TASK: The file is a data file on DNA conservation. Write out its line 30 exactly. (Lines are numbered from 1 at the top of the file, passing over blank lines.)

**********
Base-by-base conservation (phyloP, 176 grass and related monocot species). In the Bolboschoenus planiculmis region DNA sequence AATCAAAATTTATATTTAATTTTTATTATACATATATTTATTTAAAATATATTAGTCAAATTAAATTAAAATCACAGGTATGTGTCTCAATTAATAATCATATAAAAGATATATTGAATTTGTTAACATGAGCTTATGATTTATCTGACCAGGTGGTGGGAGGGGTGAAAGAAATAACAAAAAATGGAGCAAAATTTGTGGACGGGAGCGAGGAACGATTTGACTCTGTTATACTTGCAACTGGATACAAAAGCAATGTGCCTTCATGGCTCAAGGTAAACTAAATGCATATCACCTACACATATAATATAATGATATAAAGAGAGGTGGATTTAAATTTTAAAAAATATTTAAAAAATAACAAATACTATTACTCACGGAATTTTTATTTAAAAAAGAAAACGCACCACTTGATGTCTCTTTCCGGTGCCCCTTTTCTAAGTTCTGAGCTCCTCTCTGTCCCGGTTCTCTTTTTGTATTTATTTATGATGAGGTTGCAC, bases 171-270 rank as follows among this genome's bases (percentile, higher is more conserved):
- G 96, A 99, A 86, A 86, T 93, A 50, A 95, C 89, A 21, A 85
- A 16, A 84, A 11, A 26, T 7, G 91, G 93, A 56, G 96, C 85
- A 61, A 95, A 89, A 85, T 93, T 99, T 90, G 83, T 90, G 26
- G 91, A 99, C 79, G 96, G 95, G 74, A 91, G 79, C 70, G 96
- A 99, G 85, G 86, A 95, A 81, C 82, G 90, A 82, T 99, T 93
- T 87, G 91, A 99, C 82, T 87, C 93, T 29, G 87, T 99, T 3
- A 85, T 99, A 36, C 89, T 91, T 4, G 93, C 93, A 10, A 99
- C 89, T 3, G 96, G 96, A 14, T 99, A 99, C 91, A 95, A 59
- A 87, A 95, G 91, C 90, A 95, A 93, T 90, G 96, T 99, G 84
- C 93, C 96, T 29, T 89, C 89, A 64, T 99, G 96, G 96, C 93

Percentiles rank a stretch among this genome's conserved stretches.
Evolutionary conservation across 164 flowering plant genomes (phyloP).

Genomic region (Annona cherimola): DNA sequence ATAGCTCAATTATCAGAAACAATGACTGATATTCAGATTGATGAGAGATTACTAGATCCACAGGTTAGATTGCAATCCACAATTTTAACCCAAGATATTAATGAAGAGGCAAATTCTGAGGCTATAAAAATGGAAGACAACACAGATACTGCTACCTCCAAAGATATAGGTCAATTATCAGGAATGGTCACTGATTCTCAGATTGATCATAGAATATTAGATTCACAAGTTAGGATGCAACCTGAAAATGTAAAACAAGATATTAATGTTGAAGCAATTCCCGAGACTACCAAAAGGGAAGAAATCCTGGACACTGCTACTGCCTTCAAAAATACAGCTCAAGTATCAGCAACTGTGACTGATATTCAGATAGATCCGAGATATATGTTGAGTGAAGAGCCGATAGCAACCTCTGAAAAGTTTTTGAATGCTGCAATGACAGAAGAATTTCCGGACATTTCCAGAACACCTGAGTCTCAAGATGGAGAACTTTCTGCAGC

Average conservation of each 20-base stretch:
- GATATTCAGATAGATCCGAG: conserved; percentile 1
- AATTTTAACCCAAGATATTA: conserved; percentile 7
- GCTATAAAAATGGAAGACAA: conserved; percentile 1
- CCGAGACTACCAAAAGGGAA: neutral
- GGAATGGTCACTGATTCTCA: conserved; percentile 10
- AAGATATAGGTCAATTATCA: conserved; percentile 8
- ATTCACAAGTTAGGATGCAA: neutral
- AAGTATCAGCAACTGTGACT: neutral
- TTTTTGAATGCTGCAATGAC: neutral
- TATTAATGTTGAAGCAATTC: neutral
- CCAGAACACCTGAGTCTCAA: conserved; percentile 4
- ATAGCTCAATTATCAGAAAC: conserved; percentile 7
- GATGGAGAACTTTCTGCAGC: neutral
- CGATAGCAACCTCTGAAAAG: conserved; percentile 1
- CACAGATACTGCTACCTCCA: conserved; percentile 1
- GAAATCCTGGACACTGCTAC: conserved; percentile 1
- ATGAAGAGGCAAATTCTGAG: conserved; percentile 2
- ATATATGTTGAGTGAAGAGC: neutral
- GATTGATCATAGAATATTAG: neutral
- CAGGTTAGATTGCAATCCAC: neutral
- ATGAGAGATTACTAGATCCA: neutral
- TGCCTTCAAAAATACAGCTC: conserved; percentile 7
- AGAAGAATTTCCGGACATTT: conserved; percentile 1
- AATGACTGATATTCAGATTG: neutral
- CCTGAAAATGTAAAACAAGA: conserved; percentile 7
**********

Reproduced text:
- CACAGATACTGCTACCTCCA: conserved; percentile 1